Advanced Search

Home > Journals > Minerva Medica > Past Issues > Minerva Medica 2000 November-December;91(11-12) > Minerva Medica 2000 November-December;91(11-12):299-304

ISSUES AND ARTICLES   MOST READ   eTOC

CURRENT ISSUEMINERVA MEDICA

A Journal on Internal Medicine

Indexed/Abstracted in: Current Contents/Clinical Medicine, EMBASE, PubMed/MEDLINE, Science Citation Index Expanded (SciSearch), Scopus
Impact Factor 1,236

Frequency: Bi-Monthly

ISSN 0026-4806

Online ISSN 1827-1669

 

Minerva Medica 2000 November-December;91(11-12):299-304

    REVIEWS

The role of telomere binding proteins in cancerogenesis

Aragona M., Pontoriero A., Panetta S., La Torre I., La Torre F.

Normal somatic cells have a defined number of divisions, a limited capacity to proliferative. The telomeres, sequences of TTAGGG repeats at the ends of cromomosomes, are considered the direct responsibles of the control of the cellular cycle. In fact, the progressive shortening of telomere length at each cellular division, causes the entrance of the cells in a phase of senescence and than apoptosis. The maintenance of the length of telomeres is carried out through: the telomerase, a DNA polimerase reverse transcriptase that extends sequence TTAGGG repeats, or the alternative lengthening of telomeres (ALT), between which the adaptive mechanisms, inactivation of TRF1, a protein bound to the telomeres with the functions of inhibiting the telomerase activity and Tankirase-PARP, an enzymatic complex that ADP-ribosilate TRF1 and reduce its binding to DNA. The alteration of the mechanism of maintenance of the telomeres length (Telomerase, TRF1, Tankirase-PARP) may represent a first step toward the cell immortalization and cancerogenesis. Together with the alteration of the control mechanisms of the telomere length, also the cell genic contest should be considered. In fact, the oncogene activation and/or oncosuppressor gene inactivation (p53, Rb, ras) may allow or reduce the cancerogenesis. From this point of view, the telomerase, the TRF1, Tanchirase-PARP and other proteins involved in telomere length could be, in a near future, used as new indicators of prognosis and as markers for new anti-cancer therapies.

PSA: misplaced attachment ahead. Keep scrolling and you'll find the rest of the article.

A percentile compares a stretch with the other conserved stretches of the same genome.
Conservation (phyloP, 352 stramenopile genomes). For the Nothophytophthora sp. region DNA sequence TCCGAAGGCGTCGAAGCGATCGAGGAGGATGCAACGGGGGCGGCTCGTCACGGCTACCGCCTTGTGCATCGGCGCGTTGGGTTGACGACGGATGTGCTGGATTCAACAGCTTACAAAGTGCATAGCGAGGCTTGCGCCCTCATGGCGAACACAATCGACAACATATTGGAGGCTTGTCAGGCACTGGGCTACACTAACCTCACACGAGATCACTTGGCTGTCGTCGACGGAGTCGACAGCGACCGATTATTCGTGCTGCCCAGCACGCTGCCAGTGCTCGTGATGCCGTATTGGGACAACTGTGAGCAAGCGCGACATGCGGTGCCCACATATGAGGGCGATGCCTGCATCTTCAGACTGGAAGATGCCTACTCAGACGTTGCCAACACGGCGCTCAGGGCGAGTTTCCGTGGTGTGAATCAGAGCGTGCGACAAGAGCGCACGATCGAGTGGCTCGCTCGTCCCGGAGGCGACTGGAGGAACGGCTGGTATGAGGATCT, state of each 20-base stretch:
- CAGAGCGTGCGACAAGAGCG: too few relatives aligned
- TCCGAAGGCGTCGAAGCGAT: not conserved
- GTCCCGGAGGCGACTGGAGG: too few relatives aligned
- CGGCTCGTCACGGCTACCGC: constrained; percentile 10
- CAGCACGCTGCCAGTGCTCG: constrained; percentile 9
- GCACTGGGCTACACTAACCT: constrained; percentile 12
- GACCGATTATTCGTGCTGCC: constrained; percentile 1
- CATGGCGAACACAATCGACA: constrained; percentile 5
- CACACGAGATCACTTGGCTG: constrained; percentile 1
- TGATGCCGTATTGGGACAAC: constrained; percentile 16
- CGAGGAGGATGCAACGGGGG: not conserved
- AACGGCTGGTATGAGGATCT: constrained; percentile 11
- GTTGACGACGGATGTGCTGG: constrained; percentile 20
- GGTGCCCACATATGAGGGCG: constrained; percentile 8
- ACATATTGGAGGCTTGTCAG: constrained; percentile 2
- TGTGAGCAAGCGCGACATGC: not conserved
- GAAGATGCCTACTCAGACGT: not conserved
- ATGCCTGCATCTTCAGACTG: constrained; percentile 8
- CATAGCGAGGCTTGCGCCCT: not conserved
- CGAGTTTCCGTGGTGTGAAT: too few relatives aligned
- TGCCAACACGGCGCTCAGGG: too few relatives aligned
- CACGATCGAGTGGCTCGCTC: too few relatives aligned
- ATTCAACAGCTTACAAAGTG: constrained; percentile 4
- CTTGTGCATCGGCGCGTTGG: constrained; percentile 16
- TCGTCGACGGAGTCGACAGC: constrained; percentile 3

language: Italian


FULL TEXT  REPRINTS

top of page